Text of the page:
Randall Minas

Randall
Minas

Assistant Professor,
Information Technology Management,
Shidler College of Business

Dr. Randall K. Minas of the Shidler College of Business brings a new area of expertise to undergraduate majors in Management Information Systems, that is, how to analyze the neurophysiological and psychophysiological responses of users of information technology. In a highly technical area of study unfamiliar to Mānoa with topics not yet covered in textbooks, Professor Minas has twice been awarded “Shidler Professor of the Semester” during his first semesters of teaching, considered an “amazing performance” by his colleagues. His colleagues attribute the doubling in student enrollment in this major to the teaching rapport of Dr. Minas with his students. Professor Minas finds that effective teaching involves fostering students who deeply consider concepts from differing perspectives and intertwining this learning with experience, to come to an understanding. Two highly effective tools that engender team-based learning are to engage student in learning through small group case studies and scenarios, and through team quizzes. This expedites effective teamwork, heightens performance, and emphasizes learning as a process rather than an outcome and ultimately, students come to know why an answer is correct. Students appreciate that in a class of forty students, Professor Minas devises a wide-ranging set of learning assessment tools so that he can personalize his mentoring process, because “students with different personalities need different assessment techniques.” His attentiveness to student success extends beyond the classroom, helping many students focus on applying for relevant positions and developing strategies for success in the marketplace. By involving students from the outset of a course with meaningful assignments such as interviewing a professional in the field, Dr. Minas creates an immediate sense of engagement. Professor Randall K. Minas follows the dictum to “lead by example and take care of those I lead.” An advanced graduate student expresses three characteristics that enable him to accomplish this and to bring out the best in students: his collaborative teaching style, his patience, and his optimism. “Among the stars in the UH faculty constellation, Dr. Minas is certainly one of the brightest and this is a humble attempt to express my gratitude for all he has done.”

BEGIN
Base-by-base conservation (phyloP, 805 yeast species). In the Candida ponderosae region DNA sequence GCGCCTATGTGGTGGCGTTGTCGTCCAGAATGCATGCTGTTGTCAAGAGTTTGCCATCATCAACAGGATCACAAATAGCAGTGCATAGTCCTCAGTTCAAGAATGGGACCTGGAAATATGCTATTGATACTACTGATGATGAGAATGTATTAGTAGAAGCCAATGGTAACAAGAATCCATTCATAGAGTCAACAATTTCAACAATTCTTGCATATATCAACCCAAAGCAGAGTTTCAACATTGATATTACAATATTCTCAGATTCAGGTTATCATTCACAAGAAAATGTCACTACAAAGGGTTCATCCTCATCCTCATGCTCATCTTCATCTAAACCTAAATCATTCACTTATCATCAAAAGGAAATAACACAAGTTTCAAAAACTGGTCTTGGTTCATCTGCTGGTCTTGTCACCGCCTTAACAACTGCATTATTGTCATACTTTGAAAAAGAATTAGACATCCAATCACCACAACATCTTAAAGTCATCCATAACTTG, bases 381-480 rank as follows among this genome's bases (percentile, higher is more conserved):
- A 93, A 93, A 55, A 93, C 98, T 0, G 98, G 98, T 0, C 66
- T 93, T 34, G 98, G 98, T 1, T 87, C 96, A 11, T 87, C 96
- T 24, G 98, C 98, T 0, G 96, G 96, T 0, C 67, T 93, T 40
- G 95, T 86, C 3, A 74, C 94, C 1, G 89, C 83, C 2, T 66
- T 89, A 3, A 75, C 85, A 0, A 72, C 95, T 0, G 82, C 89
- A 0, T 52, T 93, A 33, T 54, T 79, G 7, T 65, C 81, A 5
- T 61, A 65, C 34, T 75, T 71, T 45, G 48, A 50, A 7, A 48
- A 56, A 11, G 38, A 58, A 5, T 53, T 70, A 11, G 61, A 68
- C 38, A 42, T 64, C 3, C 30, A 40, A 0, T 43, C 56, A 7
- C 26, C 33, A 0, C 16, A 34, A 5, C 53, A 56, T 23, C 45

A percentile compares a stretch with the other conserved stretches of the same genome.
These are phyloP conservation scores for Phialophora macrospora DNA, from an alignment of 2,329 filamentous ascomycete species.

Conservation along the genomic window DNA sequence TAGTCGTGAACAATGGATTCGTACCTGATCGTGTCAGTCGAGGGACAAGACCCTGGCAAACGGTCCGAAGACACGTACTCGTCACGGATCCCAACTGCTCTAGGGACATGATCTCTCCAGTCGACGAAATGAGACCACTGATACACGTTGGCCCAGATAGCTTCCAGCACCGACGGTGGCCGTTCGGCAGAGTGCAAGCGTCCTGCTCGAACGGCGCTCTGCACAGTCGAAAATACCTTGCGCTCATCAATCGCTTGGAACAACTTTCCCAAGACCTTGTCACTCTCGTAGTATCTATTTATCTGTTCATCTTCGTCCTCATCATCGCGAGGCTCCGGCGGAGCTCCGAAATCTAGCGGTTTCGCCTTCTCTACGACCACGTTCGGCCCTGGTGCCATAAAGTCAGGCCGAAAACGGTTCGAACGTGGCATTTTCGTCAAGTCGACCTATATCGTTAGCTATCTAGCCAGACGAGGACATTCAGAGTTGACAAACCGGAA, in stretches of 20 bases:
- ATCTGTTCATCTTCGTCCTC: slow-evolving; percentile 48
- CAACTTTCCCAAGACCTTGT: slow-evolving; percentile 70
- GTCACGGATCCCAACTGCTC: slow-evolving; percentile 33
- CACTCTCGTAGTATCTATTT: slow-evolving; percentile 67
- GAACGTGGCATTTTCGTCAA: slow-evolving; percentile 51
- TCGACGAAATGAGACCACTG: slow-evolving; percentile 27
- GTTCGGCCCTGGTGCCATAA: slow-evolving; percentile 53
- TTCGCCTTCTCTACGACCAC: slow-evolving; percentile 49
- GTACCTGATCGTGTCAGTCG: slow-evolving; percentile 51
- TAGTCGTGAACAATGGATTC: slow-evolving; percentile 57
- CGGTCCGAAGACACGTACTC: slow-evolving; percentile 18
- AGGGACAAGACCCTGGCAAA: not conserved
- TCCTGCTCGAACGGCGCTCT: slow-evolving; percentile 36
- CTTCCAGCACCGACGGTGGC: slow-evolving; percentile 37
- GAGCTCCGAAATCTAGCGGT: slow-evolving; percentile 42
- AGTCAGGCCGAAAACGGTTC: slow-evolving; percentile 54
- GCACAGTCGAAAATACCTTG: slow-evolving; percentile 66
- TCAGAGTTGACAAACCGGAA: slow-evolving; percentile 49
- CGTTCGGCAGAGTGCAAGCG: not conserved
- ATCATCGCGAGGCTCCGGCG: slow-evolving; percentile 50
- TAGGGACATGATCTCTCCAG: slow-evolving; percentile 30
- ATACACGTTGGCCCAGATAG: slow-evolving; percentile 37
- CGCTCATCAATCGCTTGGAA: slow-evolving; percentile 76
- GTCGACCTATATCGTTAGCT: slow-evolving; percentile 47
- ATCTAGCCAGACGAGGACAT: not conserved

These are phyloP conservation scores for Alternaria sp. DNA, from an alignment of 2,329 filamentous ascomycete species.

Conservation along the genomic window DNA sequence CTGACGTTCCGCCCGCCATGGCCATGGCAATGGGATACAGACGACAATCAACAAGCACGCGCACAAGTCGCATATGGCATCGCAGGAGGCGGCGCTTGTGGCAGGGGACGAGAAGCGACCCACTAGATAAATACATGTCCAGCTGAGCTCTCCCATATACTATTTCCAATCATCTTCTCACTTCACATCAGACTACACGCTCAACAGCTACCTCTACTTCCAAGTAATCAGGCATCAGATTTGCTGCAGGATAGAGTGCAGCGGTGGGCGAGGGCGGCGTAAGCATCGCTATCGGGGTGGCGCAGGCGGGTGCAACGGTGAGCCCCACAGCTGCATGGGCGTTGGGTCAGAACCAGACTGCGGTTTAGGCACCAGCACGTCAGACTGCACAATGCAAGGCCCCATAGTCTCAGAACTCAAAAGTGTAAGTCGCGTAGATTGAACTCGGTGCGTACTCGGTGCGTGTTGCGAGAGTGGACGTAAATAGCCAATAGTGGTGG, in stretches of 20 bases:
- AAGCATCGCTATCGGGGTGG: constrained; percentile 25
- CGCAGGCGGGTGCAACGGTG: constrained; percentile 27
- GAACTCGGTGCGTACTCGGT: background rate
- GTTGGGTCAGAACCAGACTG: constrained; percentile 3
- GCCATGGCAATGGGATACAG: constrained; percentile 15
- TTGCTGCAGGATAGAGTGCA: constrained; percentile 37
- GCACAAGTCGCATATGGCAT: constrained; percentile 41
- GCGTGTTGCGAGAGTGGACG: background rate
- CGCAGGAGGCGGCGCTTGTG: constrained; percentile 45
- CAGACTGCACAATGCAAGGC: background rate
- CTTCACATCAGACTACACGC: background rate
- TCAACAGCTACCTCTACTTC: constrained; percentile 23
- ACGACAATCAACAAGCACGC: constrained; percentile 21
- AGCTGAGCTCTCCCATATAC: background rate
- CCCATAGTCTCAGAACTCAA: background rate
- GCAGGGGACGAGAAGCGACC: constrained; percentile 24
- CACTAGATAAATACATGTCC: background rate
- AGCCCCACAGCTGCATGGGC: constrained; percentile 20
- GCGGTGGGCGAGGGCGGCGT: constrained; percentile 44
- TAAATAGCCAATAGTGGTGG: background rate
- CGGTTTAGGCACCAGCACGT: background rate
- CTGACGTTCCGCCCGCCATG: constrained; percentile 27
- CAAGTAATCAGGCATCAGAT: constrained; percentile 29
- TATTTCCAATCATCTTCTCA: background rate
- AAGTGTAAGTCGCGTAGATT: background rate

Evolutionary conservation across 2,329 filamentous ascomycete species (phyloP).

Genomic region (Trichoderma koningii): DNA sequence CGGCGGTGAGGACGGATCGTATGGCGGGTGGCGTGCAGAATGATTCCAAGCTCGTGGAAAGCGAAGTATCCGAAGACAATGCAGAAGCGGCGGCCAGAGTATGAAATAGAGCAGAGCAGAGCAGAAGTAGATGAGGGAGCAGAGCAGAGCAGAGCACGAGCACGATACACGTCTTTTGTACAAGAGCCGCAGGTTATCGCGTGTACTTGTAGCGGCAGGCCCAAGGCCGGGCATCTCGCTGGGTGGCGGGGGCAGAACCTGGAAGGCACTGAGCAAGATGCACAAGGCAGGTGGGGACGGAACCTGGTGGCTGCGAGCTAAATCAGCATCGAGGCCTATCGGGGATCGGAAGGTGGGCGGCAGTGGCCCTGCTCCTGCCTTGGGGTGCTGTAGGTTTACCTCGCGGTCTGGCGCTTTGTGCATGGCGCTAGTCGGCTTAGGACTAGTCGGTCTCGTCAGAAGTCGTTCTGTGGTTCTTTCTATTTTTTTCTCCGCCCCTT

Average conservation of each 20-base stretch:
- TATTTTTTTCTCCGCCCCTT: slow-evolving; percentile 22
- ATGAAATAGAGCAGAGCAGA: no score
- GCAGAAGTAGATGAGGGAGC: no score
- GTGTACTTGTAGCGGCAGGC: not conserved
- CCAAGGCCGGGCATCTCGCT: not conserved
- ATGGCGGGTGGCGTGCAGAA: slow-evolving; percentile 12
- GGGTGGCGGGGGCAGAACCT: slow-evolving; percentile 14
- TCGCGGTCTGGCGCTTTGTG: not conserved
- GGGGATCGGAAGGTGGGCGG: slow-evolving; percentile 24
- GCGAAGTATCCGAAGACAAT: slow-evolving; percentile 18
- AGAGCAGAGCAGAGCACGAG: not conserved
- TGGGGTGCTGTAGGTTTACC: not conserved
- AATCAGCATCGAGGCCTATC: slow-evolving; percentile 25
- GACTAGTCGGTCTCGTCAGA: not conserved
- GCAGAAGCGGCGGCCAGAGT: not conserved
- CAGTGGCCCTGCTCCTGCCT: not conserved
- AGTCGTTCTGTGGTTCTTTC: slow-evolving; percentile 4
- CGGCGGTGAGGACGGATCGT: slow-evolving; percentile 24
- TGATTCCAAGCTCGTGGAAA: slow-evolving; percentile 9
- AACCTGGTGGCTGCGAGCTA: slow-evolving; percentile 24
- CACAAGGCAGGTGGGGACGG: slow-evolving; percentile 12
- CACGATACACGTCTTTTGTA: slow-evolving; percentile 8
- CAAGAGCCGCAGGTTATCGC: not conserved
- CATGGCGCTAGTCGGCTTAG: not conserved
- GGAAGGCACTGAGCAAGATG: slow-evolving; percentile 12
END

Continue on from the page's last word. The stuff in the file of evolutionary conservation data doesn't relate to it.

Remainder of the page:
Information Technology Management